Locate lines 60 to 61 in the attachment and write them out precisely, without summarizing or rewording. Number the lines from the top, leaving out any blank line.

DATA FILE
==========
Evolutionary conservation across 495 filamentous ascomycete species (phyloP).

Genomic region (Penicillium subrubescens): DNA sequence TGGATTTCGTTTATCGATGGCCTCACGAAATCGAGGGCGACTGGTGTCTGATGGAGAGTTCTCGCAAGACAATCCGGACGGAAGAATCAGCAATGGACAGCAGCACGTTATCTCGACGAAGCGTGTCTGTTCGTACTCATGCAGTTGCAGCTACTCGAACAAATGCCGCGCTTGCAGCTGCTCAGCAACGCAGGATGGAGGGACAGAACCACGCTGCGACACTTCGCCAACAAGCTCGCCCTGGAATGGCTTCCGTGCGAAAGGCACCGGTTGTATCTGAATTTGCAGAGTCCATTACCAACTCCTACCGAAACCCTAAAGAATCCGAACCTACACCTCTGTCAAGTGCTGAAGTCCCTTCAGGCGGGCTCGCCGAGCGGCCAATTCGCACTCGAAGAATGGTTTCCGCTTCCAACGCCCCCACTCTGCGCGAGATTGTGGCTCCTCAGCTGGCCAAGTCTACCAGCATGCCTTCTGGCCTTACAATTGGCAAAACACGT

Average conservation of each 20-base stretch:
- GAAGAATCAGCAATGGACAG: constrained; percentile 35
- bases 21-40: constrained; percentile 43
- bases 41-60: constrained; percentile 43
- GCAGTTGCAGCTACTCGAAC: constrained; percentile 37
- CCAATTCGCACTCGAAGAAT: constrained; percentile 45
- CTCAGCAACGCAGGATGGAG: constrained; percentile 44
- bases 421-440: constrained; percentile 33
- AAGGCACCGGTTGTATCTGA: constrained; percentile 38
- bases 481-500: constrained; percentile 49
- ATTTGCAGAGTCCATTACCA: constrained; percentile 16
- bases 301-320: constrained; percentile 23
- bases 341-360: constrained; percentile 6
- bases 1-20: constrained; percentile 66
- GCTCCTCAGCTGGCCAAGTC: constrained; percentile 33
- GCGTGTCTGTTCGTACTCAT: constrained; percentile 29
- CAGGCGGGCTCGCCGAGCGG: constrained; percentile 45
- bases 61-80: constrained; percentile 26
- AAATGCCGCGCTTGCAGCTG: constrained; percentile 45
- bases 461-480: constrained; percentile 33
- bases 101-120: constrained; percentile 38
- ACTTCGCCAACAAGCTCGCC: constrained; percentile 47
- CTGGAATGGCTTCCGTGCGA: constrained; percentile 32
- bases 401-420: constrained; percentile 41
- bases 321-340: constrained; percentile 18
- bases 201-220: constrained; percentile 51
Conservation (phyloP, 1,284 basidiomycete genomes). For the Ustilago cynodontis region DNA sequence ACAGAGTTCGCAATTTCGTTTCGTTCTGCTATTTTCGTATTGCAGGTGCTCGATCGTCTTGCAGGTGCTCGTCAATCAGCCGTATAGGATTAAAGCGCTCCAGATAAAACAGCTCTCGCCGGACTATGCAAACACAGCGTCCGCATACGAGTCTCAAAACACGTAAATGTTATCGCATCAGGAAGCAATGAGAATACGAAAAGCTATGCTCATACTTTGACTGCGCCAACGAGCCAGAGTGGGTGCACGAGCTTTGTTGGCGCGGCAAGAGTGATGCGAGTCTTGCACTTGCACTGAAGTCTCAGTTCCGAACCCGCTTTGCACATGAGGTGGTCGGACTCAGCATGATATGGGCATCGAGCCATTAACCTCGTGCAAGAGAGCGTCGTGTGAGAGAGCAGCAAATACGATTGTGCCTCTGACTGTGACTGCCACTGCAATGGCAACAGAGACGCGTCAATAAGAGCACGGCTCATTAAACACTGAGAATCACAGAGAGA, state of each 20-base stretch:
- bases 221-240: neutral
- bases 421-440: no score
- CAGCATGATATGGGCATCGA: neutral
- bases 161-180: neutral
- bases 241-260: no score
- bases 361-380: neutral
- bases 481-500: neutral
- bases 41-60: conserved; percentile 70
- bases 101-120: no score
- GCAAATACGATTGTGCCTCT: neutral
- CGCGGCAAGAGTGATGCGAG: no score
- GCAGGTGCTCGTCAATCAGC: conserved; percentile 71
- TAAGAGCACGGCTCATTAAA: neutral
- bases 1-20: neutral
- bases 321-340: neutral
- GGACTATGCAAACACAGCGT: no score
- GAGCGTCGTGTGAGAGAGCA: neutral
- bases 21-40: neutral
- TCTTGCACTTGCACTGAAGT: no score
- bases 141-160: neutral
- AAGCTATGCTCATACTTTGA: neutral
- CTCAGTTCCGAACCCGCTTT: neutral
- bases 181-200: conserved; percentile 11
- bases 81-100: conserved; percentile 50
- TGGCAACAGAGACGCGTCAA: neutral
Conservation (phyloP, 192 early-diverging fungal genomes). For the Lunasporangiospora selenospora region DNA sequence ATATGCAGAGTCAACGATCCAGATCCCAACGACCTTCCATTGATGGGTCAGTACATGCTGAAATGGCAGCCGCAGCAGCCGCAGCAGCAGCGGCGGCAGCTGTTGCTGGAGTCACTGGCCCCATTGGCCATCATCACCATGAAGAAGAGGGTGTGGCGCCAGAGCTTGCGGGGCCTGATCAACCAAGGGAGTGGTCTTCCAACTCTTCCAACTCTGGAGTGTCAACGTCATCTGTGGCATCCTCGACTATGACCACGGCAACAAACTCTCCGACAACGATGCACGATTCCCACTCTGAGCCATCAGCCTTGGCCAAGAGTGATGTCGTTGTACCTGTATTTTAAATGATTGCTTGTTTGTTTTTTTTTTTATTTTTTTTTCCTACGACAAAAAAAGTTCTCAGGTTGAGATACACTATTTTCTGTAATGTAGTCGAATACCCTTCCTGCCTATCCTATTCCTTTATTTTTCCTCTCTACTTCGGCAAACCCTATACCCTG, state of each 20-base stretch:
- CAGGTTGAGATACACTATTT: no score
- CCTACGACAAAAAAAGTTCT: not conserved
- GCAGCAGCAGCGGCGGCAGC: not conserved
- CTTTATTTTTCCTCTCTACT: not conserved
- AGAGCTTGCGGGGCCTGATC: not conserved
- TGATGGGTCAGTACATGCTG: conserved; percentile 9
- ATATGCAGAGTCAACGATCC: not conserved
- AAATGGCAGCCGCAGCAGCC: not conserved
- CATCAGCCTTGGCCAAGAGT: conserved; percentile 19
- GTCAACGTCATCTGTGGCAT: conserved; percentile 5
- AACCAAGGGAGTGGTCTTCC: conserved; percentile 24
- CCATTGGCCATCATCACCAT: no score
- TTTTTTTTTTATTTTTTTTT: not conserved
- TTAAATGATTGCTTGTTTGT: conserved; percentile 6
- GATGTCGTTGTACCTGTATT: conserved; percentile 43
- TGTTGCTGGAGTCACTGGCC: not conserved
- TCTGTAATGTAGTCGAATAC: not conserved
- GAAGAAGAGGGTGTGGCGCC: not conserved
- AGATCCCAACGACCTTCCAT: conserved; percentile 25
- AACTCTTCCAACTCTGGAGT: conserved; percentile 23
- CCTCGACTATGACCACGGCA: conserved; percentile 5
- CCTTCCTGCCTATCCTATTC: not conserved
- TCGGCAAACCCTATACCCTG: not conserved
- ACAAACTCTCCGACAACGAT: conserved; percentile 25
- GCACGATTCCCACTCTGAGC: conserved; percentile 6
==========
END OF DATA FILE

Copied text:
- AGAGCTTGCGGGGCCTGATC: not conserved
- TGATGGGTCAGTACATGCTG: conserved; percentile 9